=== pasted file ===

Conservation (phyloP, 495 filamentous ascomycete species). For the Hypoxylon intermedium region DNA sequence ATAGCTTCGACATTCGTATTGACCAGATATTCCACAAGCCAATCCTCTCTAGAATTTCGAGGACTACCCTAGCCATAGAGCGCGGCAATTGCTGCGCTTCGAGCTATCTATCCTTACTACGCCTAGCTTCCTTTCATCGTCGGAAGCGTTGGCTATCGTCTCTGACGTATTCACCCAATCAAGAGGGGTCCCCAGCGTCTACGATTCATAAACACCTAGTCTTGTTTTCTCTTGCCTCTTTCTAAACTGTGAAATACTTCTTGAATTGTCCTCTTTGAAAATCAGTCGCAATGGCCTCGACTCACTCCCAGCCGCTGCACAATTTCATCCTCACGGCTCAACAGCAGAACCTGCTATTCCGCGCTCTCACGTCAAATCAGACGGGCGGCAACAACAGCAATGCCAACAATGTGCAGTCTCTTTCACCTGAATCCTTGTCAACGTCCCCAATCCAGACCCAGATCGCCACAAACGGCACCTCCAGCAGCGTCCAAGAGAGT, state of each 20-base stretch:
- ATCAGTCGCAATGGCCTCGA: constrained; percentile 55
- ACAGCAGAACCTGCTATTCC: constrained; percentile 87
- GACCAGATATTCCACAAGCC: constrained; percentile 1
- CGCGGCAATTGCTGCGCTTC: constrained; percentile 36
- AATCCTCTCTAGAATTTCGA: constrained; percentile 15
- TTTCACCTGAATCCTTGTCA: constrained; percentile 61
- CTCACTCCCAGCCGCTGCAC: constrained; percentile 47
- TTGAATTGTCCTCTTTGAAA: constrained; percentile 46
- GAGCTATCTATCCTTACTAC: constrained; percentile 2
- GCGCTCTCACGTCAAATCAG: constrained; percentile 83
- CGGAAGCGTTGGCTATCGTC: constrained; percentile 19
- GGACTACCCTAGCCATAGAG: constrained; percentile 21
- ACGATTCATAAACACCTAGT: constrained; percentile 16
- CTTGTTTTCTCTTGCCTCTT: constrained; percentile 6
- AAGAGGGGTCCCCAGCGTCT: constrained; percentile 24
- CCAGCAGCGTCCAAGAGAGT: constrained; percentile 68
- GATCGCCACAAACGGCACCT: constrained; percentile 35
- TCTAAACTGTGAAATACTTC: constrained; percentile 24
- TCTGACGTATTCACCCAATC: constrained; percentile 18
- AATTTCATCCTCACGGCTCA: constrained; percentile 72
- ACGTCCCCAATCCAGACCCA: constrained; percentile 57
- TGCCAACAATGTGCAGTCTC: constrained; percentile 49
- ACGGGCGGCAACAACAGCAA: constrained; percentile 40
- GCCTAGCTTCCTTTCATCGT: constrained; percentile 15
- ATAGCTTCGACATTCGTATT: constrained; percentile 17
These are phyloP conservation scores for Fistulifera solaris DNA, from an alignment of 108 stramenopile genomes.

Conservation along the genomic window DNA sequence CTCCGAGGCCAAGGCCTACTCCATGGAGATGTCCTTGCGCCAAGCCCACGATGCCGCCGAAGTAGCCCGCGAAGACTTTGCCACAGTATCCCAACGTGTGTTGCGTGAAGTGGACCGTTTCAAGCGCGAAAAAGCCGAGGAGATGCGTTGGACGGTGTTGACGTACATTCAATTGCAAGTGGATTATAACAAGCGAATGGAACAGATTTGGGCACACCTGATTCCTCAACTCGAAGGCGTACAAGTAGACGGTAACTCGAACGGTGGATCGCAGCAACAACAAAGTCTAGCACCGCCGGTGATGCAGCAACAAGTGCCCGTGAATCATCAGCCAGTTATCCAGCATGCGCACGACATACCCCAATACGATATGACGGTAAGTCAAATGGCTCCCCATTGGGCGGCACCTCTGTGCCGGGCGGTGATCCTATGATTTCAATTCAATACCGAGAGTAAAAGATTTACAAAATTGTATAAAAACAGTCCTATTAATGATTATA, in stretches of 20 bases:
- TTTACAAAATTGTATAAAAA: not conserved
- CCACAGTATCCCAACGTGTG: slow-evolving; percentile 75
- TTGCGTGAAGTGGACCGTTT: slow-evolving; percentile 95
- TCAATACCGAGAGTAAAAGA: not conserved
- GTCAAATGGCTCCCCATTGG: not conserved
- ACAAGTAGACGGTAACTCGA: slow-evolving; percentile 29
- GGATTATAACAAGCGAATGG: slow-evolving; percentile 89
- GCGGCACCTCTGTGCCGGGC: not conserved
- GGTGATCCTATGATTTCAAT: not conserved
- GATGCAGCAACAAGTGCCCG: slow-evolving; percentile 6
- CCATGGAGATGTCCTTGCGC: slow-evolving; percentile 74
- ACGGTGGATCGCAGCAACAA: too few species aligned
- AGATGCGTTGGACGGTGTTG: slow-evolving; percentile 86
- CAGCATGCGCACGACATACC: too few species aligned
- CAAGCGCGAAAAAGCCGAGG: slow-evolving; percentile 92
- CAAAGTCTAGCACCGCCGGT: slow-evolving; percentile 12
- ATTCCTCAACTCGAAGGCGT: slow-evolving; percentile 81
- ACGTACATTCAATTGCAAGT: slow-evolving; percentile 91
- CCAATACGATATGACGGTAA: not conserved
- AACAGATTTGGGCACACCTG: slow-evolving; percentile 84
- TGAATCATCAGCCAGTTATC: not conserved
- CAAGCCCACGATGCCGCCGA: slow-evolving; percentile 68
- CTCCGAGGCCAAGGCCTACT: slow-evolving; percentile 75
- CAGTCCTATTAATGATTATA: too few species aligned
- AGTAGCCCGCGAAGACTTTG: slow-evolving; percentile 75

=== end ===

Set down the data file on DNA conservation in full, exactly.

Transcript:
Conservation (phyloP, 495 filamentous ascomycete species). For the Hypoxylon intermedium region DNA sequence ATAGCTTCGACATTCGTATTGACCAGATATTCCACAAGCCAATCCTCTCTAGAATTTCGAGGACTACCCTAGCCATAGAGCGCGGCAATTGCTGCGCTTCGAGCTATCTATCCTTACTACGCCTAGCTTCCTTTCATCGTCGGAAGCGTTGGCTATCGTCTCTGACGTATTCACCCAATCAAGAGGGGTCCCCAGCGTCTACGATTCATAAACACCTAGTCTTGTTTTCTCTTGCCTCTTTCTAAACTGTGAAATACTTCTTGAATTGTCCTCTTTGAAAATCAGTCGCAATGGCCTCGACTCACTCCCAGCCGCTGCACAATTTCATCCTCACGGCTCAACAGCAGAACCTGCTATTCCGCGCTCTCACGTCAAATCAGACGGGCGGCAACAACAGCAATGCCAACAATGTGCAGTCTCTTTCACCTGAATCCTTGTCAACGTCCCCAATCCAGACCCAGATCGCCACAAACGGCACCTCCAGCAGCGTCCAAGAGAGT, state of each 20-base stretch:
- ATCAGTCGCAATGGCCTCGA: constrained; percentile 55
- ACAGCAGAACCTGCTATTCC: constrained; percentile 87
- GACCAGATATTCCACAAGCC: constrained; percentile 1
- CGCGGCAATTGCTGCGCTTC: constrained; percentile 36
- AATCCTCTCTAGAATTTCGA: constrained; percentile 15
- TTTCACCTGAATCCTTGTCA: constrained; percentile 61
- CTCACTCCCAGCCGCTGCAC: constrained; percentile 47
- TTGAATTGTCCTCTTTGAAA: constrained; percentile 46
- GAGCTATCTATCCTTACTAC: constrained; percentile 2
- GCGCTCTCACGTCAAATCAG: constrained; percentile 83
- CGGAAGCGTTGGCTATCGTC: constrained; percentile 19
- GGACTACCCTAGCCATAGAG: constrained; percentile 21
- ACGATTCATAAACACCTAGT: constrained; percentile 16
- CTTGTTTTCTCTTGCCTCTT: constrained; percentile 6
- AAGAGGGGTCCCCAGCGTCT: constrained; percentile 24
- CCAGCAGCGTCCAAGAGAGT: constrained; percentile 68
- GATCGCCACAAACGGCACCT: constrained; percentile 35
- TCTAAACTGTGAAATACTTC: constrained; percentile 24
- TCTGACGTATTCACCCAATC: constrained; percentile 18
- AATTTCATCCTCACGGCTCA: constrained; percentile 72
- ACGTCCCCAATCCAGACCCA: constrained; percentile 57
- TGCCAACAATGTGCAGTCTC: constrained; percentile 49
- ACGGGCGGCAACAACAGCAA: constrained; percentile 40
- GCCTAGCTTCCTTTCATCGT: constrained; percentile 15
- ATAGCTTCGACATTCGTATT: constrained; percentile 17
These are phyloP conservation scores for Fistulifera solaris DNA, from an alignment of 108 stramenopile genomes.

Conservation along the genomic window DNA sequence CTCCGAGGCCAAGGCCTACTCCATGGAGATGTCCTTGCGCCAAGCCCACGATGCCGCCGAAGTAGCCCGCGAAGACTTTGCCACAGTATCCCAACGTGTGTTGCGTGAAGTGGACCGTTTCAAGCGCGAAAAAGCCGAGGAGATGCGTTGGACGGTGTTGACGTACATTCAATTGCAAGTGGATTATAACAAGCGAATGGAACAGATTTGGGCACACCTGATTCCTCAACTCGAAGGCGTACAAGTAGACGGTAACTCGAACGGTGGATCGCAGCAACAACAAAGTCTAGCACCGCCGGTGATGCAGCAACAAGTGCCCGTGAATCATCAGCCAGTTATCCAGCATGCGCACGACATACCCCAATACGATATGACGGTAAGTCAAATGGCTCCCCATTGGGCGGCACCTCTGTGCCGGGCGGTGATCCTATGATTTCAATTCAATACCGAGAGTAAAAGATTTACAAAATTGTATAAAAACAGTCCTATTAATGATTATA, in stretches of 20 bases:
- TTTACAAAATTGTATAAAAA: not conserved
- CCACAGTATCCCAACGTGTG: slow-evolving; percentile 75
- TTGCGTGAAGTGGACCGTTT: slow-evolving; percentile 95
- TCAATACCGAGAGTAAAAGA: not conserved
- GTCAAATGGCTCCCCATTGG: not conserved
- ACAAGTAGACGGTAACTCGA: slow-evolving; percentile 29
- GGATTATAACAAGCGAATGG: slow-evolving; percentile 89
- GCGGCACCTCTGTGCCGGGC: not conserved
- GGTGATCCTATGATTTCAAT: not conserved
- GATGCAGCAACAAGTGCCCG: slow-evolving; percentile 6
- CCATGGAGATGTCCTTGCGC: slow-evolving; percentile 74
- ACGGTGGATCGCAGCAACAA: too few species aligned
- AGATGCGTTGGACGGTGTTG: slow-evolving; percentile 86
- CAGCATGCGCACGACATACC: too few species aligned
- CAAGCGCGAAAAAGCCGAGG: slow-evolving; percentile 92
- CAAAGTCTAGCACCGCCGGT: slow-evolving; percentile 12
- ATTCCTCAACTCGAAGGCGT: slow-evolving; percentile 81
- ACGTACATTCAATTGCAAGT: slow-evolving; percentile 91
- CCAATACGATATGACGGTAA: not conserved
- AACAGATTTGGGCACACCTG: slow-evolving; percentile 84
- TGAATCATCAGCCAGTTATC: not conserved
- CAAGCCCACGATGCCGCCGA: slow-evolving; percentile 68
- CTCCGAGGCCAAGGCCTACT: slow-evolving; percentile 75
- CAGTCCTATTAATGATTATA: too few species aligned
- AGTAGCCCGCGAAGACTTTG: slow-evolving; percentile 75